He will bring a welcome touch of theatricality to this year’s EFG London Jazz Festival. If jazz has grown a little staid of late, all too aware of its status as “America’s classical music”, the Italian interloper can be relied on to throw a party. At the Barbican three years ago he staged a mesmerising display, complete with a magician, evoking the atmosphere of a circus sideshow. Not long afterwards he was back to showcase a sprawling double album,Marinai, profeti e balene (Sailors, Prophets and Whales), combining sea shanties, Biblical tales and references to Joseph Conrad and Herman Melville, all performed on a stage adorned with a gigantic set of imitation whale ribs.
If that sounds vaguely reminiscent of Spinal Tap at their most grandiose, Capossela’s music is essentially a simple quest for our universal roots. He is out to explore the myths and instincts that hold us together as tribes, villages and nations. It is no coincidence, then, that he is at his most animated when he talks of his own ancestral origins. Though he was raised in the cities of the north — Milan became his home — he still feels an attachment to the area east of Naples, where his parents were born. “I grew up with stories of the region,” he explains. “My mother and father spoke the dialect of the village and in the summertime we went to stay with my grandmother. It was very different down there. It was still an agricultural civilisation. The ladies wore black headscarves, everyone worked on the land and told stories. It sent my mind straight back to Ancient Greece. There was same sense of honour, the same legends and stories.”
Ironically for someone with such a mystical mindset, he was drawn to the study of economics and chemistry before he embarked on a career in music. The turning point came in 1986, when, still a student, he saw Tom Waits perform for the first time. The effect was so overwhelming that Capossela decided, as he puts it, “to become an outsider”. At first, his music-making focused on Americana, absorbing influences that ranged from the Beat poets to Sinatra-style saloon songs. Gradually, though, he became more intrigued by the mythology and history of his own land.
His eyes take on a faraway look as he talks of his idol, the singer-guitarist Matteo Salvatore (“our Robert Johnson”) or the anarchist Enzo Del Re, a singer who, improbably enough, accompanied himself by tapping on a wooden chair or his body, like a Mediterranean Bobby McFerrin. When Del Re died in 2011, Capossela attended the funeral. “His family were Catholics from southern Italy,” he recalls. “They wanted to have the funeral in the church, so all the anarchists stayed outside. When the coffin came out everyone clapped and big pieces of hail fell from the sky. It was June. Very strange.”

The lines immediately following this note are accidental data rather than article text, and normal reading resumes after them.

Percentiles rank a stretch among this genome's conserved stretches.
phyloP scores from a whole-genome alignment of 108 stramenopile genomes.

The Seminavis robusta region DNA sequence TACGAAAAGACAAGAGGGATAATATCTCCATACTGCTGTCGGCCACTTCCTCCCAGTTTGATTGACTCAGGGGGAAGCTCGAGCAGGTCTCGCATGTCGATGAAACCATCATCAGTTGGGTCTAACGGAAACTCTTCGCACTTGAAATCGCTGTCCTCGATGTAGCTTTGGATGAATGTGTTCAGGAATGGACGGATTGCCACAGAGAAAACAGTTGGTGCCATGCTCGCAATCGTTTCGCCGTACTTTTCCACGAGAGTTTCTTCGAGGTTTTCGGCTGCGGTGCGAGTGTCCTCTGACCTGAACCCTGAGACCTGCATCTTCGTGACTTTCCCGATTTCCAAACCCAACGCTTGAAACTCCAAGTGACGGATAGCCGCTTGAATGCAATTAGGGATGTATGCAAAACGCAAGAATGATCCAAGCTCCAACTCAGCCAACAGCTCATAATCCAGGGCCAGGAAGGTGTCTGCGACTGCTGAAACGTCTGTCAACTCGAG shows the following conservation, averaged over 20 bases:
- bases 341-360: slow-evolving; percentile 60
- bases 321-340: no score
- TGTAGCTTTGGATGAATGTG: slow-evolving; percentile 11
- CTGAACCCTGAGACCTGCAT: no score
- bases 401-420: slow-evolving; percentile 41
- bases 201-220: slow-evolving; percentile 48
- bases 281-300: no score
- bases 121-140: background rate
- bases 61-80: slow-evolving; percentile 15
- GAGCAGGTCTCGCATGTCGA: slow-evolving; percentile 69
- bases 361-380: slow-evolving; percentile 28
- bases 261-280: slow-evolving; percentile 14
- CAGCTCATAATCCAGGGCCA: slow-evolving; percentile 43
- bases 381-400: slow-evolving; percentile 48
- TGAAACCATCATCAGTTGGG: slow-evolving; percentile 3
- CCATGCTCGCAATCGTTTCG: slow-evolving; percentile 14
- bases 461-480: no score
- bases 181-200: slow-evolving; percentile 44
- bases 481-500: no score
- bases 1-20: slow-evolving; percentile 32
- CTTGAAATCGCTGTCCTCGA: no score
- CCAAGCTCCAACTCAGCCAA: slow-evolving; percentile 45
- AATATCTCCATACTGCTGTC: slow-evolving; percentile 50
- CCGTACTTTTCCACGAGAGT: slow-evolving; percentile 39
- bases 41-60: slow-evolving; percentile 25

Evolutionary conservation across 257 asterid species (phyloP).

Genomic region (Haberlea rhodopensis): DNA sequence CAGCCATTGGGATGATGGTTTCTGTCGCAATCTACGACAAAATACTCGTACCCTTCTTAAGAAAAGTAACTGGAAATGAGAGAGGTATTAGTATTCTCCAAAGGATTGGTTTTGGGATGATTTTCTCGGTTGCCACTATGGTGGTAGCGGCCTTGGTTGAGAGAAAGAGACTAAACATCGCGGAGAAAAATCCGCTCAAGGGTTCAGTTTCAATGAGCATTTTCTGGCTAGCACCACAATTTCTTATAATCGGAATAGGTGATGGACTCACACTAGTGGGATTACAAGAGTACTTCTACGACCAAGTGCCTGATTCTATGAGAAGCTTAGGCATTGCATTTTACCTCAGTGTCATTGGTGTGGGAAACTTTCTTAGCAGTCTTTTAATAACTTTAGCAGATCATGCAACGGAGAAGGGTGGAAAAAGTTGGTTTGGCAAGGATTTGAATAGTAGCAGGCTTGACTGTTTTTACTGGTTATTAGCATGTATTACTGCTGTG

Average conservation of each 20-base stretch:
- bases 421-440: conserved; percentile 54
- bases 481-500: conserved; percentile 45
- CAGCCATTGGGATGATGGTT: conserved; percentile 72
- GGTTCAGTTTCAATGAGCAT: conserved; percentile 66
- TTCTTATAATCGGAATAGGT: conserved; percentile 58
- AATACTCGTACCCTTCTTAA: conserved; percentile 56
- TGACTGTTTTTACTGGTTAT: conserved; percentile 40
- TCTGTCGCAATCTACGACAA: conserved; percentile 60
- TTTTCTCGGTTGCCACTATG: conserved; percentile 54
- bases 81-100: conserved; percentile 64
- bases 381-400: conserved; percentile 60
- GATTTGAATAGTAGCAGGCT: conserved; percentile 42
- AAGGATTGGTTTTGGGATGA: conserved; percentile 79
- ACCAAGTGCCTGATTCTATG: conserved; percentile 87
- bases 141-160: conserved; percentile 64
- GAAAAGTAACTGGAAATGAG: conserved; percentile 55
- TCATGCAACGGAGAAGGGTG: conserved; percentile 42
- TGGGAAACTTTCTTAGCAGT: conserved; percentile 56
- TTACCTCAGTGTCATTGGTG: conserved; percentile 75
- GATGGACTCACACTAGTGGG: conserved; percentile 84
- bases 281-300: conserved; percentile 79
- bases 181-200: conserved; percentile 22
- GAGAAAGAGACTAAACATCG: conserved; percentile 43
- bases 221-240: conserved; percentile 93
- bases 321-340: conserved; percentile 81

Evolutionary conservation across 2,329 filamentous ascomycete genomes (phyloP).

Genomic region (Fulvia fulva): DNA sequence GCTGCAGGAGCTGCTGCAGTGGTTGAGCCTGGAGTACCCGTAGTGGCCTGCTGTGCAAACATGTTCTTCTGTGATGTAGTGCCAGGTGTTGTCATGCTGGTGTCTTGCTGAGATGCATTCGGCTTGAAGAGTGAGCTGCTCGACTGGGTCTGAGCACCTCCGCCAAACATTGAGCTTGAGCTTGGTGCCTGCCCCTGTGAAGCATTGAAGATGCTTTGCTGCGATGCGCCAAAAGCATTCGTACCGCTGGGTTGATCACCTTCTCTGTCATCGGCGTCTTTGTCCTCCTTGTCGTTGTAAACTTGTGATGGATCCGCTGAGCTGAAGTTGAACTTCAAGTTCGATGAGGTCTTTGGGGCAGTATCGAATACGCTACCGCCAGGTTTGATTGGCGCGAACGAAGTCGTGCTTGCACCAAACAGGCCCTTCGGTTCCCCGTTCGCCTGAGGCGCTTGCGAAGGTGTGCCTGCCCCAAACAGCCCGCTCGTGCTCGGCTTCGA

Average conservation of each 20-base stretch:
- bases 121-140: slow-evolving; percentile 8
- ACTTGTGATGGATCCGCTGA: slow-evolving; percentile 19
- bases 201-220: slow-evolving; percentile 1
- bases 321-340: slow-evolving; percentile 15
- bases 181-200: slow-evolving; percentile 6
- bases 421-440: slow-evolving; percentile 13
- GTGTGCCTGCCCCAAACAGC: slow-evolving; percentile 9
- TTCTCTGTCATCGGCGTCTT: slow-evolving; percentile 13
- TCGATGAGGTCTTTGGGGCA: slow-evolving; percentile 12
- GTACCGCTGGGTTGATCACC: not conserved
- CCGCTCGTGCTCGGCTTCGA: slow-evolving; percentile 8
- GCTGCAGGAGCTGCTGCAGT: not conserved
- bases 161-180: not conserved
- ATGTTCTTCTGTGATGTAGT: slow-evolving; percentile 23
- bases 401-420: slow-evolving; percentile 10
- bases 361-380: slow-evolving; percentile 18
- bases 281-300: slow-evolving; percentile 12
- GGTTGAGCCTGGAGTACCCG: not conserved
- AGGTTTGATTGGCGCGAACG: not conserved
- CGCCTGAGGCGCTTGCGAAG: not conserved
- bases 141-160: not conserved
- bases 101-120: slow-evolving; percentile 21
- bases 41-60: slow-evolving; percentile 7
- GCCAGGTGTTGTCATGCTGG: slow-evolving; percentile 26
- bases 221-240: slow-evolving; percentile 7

The episode sounds as if it could have come straight out of one of Capossela’s songs. Protest is a recurrent theme of his work, even though he avoids soap-box sloganeering. But if he is more interested in channelling the voices of the people at the bottom of the pile than setting out a social agenda, he admits that he is intrigued by anarchists themselves.
“They’ve always had a lot of courage,” he says. “The themes of anarchy have always been the themes of civil life. They’re always relevant. Even with songs written at the end of the 19th century you can see that the lyrics can still be relevant today. [They address] the problems of secularisation, trade unions, religion, war, patriotism. The anarchists were the first anti-militarists.”
So would he call himself an anarchist too? Caposella pauses to reflect. “I like to study,” he says at last. “The principles of anarchy are very relevant if maybe unrealisable. But they are still important for your formation as a person.”
All of a sudden he sounds like a cautious politician. Thankfully, the poet soon takes charge again, and then we are off on another unpredictable ride. A distant horizon beckons.